February 25, 2016

Study finds Detroit - Grand Rapids train service feasible

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A study into the introduction of a passenger train service between Detroit and Grand Rapids in the US state of Michigan has found that the economic benefits and number of passengers anticipated justifies taking the project forward.


"Business leaders, economic developers, local governments and college students have all told us they support the idea of knitting together our cities, cultural centres and other institutions by rail," says Ms Liz Treutel Callin, project manager of the Coast-to-Coast Passenger Rail Ridership and Cost Estimate Study. "Now we have an in-depth report showing that the Coast-to-Coast passenger rail project is one worth pursuing, with significant potential benefits for Michigan's economy and quality of life. This study puts us one important step closer to the exciting possibility of reconnecting our coasts by rail."

The study, which was conducted by Transportation Economics and Management Systems, examined three potential routes from Detroit via Lansing and Grand Rapids to Holland that could be established by upgrading existing railways. One route passes through Ann Arbor and Jackson, another through Ann Arbor and Howell, while a third route bypasses Ann Arbor, heading from Wayne to Howell.

The study considered several journey frequency scenarios: two daily round trips at 127km/h; four round trips a day at 127 or 177km/h, and eight daily round trips at 177km/h.
Key findings are that both of the proposed routes that pass through Ann Arbor are viable options that deserve further study, while the third route does not merit further study, since it bypasses the large ridership demand in Ann Arbor.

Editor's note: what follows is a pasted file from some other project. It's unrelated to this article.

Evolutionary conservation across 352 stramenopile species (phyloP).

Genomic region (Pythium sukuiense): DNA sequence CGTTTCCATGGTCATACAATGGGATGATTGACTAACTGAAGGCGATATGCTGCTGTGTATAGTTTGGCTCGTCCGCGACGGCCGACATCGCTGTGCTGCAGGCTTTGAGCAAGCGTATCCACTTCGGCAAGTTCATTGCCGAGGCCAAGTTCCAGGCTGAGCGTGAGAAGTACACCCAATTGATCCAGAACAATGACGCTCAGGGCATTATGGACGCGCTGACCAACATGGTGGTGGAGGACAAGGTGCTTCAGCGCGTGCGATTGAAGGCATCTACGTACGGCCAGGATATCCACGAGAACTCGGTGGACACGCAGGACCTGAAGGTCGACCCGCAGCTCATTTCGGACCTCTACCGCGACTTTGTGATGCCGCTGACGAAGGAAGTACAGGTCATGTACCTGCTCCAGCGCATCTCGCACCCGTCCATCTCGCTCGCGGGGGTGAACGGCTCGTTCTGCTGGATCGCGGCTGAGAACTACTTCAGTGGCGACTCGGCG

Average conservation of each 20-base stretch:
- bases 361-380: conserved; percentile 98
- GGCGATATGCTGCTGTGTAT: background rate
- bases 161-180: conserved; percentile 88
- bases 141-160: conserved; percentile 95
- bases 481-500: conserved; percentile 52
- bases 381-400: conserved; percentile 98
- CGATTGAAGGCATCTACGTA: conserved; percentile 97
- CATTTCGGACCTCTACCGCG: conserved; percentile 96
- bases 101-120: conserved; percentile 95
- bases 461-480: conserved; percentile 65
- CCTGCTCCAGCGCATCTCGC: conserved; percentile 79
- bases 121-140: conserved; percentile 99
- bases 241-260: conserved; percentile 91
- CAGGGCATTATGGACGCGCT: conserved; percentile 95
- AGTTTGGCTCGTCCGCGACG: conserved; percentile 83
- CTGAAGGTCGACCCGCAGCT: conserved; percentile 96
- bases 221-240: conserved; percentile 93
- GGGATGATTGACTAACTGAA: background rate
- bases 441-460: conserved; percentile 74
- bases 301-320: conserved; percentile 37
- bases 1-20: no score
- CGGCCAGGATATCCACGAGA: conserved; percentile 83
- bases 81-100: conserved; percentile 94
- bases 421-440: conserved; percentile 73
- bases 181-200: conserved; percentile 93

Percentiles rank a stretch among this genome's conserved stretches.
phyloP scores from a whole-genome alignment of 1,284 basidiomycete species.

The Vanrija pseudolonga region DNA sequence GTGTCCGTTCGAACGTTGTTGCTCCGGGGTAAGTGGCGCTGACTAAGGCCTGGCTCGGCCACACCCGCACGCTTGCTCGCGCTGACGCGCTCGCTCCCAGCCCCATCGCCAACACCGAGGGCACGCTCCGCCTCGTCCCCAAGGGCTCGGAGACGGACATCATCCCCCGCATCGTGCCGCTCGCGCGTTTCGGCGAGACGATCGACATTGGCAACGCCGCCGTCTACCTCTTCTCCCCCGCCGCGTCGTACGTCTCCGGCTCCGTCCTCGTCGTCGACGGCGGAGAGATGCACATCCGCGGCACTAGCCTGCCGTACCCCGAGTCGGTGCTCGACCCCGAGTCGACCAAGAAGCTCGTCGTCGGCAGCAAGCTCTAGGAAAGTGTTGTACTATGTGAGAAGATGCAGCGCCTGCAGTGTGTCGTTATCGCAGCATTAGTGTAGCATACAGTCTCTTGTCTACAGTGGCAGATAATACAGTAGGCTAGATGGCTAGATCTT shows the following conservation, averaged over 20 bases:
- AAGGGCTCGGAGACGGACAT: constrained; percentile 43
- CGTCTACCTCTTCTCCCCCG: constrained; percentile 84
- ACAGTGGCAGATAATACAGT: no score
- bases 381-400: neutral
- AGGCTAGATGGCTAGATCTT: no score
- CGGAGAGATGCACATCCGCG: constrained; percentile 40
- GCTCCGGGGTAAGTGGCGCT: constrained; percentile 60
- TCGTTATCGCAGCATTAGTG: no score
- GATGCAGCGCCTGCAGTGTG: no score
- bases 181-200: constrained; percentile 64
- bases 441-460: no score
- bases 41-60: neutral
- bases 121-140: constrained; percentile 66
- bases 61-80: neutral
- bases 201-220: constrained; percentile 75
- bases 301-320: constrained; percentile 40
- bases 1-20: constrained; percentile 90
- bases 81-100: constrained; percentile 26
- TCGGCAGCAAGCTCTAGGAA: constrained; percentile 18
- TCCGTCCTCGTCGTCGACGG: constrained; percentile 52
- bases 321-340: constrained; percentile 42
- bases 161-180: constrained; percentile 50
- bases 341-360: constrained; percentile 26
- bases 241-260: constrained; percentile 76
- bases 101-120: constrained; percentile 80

While the route through Jackson showed the greatest potential ridership and revenue, the route through Ann Arbor and Howell promised the greatest return on investment. By 2040, the latter could provide up to 1.59 million trips per year with eight daily round trips at 177km/h.

Establishing a 127km/h service on the 299km route through Ann Arbor and Howell would require an annual subsidy of about $US 3m and an upfront investment of $US 130m.
Although establishing a 177km/h service would require greater capital investment, it would yield higher ridership that could allow the service to generate an annual profit of $US 12m on the route through Ann Arbor and Howell.

The next step towards establishing the service is a full feasibility study including environmental impact analyses, an implementation plan and a review of public-private partnership options.

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